The peak of Tokyo Skytree looms more than 630 metres into the sky over the Japanese capital. It is the world's highest television tower and the second highest building in the word after Burj Khalifa and before Shanghai Tower. Its two different viewing platforms promise extraordinary views over Tokyo.
As Far as The Eye Can See
One of the four different elevators takes you up 350 metres to Tembo Deck. Glass walls make for a 360° panoramic view of the megapolis and beyond it. When the weather allows, you can see as far as 70 kilometres. Tokyo Skytree's free Panorama Guide App provides you with information about what you see. The deck extends over three storeys. The glass flooron Floor340 is a special highlight for those who are not afraid of heights. If you prefer it a little less nerve-wrecking, just enjoy the view with a cup of coffee at Skytree Café or a meal at Sky Restaurant 634.
If you want to go a little higher, ride the glass tube up to Skytree Tembo Galleria. The sloping glass corridor “Air Walk” leads to the highest point accessible to visitors. At 450 metres high, you can have your souvenir photo taken. A range of other keepsakes to take home can be bought at the official shop.
Design at Perfection
Even if it is hard to tear one's eye away from the stunning view: a glance at the TV tower itself is also worthwhile. Skytree's designers left nothing to chance. For instance, the four different elevators are decorated in a way to represent the four seasons. The tower's colour is called “Aijiro”, the lightest shade of indigo. It makes Skytree gleam like white porcelain.
The illuminations at night are a particular eye catcher. Between 6:15 pm and 7:15 pm, bright flashing light make the tower seem to sparkle. Later, a more subtle illumination is used. Every two days, the light is switched to another one of the three standard colours. “Iki” is a pale blue, reminding of water and the power and fearless spirit of Edos. “Miyabi” is a blueish purple tone, a traditional Japanese aesthetic. “Nobori” describes a redish orange, representing luck and prosperity. Furthermore, on certain days there are special seasonal light designs.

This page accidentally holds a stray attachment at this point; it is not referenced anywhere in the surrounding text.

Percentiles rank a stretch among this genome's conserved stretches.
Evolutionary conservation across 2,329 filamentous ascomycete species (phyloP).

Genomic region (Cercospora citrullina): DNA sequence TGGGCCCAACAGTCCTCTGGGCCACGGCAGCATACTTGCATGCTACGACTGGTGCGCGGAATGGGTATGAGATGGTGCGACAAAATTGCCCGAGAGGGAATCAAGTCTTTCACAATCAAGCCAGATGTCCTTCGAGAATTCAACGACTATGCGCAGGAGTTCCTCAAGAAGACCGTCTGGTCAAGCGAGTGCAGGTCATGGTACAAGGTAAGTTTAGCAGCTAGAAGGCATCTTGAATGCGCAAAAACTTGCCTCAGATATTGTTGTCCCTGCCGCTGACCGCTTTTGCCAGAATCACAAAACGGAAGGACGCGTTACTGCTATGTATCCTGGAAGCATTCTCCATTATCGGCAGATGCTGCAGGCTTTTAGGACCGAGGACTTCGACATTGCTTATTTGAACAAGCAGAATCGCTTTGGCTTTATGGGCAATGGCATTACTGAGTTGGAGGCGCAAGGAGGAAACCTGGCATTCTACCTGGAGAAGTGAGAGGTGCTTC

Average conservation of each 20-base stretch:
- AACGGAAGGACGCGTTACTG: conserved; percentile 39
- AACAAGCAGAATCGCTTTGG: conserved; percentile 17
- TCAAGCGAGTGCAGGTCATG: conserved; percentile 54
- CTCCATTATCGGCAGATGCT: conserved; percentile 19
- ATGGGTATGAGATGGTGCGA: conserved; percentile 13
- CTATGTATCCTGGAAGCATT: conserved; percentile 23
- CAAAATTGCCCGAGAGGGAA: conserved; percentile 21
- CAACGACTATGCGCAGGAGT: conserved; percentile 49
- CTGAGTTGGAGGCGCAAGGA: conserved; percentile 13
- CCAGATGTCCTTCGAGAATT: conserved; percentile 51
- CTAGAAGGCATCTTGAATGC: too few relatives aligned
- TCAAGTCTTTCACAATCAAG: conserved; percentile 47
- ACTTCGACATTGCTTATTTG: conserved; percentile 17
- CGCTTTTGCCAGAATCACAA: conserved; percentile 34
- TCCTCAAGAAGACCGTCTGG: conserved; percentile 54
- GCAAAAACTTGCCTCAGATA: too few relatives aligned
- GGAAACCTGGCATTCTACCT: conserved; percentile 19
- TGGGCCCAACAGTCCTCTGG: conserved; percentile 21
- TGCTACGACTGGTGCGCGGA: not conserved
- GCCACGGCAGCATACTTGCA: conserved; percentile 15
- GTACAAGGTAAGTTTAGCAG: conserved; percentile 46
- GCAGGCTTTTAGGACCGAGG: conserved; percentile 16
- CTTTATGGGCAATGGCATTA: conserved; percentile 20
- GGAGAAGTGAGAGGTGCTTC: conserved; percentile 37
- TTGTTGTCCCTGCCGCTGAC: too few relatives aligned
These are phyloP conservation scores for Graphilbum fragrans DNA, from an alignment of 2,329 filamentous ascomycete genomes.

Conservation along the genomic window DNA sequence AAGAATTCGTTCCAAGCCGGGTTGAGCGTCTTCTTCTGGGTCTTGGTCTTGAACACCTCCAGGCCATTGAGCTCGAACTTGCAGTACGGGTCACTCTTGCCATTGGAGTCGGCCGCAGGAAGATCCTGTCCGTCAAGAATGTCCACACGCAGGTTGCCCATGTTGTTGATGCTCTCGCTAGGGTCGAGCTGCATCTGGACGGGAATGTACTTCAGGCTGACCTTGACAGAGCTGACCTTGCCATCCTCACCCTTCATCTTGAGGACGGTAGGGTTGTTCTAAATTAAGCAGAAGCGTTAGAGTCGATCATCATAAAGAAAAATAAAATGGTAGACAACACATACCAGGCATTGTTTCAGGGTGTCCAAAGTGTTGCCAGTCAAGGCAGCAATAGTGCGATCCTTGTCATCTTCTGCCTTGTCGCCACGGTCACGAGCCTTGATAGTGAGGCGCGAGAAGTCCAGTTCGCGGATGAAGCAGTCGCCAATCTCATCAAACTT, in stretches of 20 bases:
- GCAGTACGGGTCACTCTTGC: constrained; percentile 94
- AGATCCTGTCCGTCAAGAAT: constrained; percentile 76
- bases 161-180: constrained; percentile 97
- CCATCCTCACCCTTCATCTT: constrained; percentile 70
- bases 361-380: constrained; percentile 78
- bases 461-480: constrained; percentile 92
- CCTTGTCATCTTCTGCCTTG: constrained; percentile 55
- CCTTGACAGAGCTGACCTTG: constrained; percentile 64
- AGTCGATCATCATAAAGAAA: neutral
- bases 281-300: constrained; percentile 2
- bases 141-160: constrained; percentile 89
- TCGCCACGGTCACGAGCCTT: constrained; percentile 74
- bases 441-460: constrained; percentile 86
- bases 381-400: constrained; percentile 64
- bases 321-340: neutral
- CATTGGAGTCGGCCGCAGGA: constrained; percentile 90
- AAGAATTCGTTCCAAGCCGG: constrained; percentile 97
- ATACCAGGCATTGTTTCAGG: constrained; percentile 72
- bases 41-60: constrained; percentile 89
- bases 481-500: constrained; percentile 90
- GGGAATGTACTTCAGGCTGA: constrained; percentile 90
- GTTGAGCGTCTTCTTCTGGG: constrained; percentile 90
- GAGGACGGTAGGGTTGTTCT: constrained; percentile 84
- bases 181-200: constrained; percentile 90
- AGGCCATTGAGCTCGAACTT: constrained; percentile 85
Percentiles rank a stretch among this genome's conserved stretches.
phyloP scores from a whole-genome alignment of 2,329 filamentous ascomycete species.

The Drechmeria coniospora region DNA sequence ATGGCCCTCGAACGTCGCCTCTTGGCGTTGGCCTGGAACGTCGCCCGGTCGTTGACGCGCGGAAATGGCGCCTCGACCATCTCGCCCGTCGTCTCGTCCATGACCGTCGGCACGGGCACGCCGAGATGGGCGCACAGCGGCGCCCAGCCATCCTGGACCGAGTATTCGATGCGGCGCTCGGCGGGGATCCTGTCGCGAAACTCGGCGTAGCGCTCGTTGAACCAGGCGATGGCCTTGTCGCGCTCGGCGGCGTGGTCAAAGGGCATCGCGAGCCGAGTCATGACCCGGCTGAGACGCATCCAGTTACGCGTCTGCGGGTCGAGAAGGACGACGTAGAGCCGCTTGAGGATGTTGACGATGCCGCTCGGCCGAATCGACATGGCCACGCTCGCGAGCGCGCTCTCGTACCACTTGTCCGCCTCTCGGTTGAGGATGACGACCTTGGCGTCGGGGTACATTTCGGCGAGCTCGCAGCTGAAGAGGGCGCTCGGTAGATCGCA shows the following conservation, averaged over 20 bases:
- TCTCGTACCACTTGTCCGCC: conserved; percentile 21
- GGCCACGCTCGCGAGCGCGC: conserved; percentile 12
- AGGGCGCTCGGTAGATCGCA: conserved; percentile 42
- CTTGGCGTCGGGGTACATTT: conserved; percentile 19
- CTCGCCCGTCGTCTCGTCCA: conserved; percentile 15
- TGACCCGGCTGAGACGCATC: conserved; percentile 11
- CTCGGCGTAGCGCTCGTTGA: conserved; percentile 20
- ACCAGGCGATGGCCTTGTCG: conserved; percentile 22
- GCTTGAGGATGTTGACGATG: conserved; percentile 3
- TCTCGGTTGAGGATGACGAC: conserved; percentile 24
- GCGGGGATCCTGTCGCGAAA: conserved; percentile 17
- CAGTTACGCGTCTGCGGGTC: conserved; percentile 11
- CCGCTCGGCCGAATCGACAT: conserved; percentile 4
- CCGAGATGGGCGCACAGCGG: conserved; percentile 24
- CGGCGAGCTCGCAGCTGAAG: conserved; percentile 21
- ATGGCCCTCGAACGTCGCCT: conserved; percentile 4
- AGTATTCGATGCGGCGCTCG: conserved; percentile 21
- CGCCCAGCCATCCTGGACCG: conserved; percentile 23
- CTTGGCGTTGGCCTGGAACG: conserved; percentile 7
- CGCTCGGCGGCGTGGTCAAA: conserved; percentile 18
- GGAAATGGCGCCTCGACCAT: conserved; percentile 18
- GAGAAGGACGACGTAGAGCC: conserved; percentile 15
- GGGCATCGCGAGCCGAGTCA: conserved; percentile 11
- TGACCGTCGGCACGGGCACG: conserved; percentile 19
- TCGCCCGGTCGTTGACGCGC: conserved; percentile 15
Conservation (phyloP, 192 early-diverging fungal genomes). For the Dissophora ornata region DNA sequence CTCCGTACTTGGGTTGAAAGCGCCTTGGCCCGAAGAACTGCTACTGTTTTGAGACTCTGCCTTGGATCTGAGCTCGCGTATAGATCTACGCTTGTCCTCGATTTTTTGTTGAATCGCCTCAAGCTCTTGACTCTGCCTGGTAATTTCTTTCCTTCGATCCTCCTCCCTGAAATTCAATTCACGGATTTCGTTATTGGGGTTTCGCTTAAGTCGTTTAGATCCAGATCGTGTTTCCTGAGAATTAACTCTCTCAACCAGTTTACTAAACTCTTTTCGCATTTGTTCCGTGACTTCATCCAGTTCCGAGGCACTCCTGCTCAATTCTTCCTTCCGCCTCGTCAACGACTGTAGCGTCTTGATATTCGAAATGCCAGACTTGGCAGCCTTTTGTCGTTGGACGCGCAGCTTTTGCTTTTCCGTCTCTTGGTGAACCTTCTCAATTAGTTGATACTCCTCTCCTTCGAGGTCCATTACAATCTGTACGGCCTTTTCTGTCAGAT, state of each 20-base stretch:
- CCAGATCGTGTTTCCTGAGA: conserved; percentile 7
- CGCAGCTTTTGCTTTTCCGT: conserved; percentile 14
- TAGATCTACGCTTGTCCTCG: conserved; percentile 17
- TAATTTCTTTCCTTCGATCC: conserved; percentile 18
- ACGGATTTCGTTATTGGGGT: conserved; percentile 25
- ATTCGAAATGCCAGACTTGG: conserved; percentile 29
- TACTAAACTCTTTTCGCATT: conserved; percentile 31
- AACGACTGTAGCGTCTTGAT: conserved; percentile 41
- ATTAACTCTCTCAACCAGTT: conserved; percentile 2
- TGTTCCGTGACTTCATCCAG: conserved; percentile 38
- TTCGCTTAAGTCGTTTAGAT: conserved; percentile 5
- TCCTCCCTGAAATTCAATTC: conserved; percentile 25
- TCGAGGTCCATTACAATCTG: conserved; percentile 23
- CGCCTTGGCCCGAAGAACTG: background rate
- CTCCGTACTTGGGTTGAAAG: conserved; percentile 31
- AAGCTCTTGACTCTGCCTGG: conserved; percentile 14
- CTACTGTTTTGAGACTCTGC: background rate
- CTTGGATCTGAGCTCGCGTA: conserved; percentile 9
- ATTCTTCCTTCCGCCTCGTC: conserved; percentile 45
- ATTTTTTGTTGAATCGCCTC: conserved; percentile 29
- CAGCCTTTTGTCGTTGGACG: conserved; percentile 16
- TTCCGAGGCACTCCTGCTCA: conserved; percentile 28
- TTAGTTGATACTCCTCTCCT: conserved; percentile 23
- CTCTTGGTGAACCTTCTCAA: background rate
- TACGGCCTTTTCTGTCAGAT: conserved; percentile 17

Construction of Tokyo Skytree started on 14 July 2008 and was finished on 29 February 2012. It was opened a few months later. It superseded Tokyo Tower as the highest TV tower, but not as Tokyo's landmark.
The tower's name was decided in a survey in spring 2008. Tokyo Skytree prevailed over five other suggestions, such as Mirai Tower (“future tower”) or Yumemiyagura (“dream tower”).
How to get there
Tokyo Skytree is located at the outskirts of Tokyo. Due to heavy traffic in and around the city, it is not advisable to go by car. However, Skytree is easily accessible on public transport. Trains on Tobu Skytree Line (stop: Tokyo Skytree Station) or Hanzomon Line (stop: Oshiage Station) take you to Skytree Town.
Even less complicated: just use the Skytree Shuttle. Busses go from Tokyo Station, Ueno-Asakua, Haneda Airport, Tokyo Disney Resort, Odaiba, Wakoshi Station, Asakadai Station, and Shiki Station and take you directly to Tokyo Skytree Town.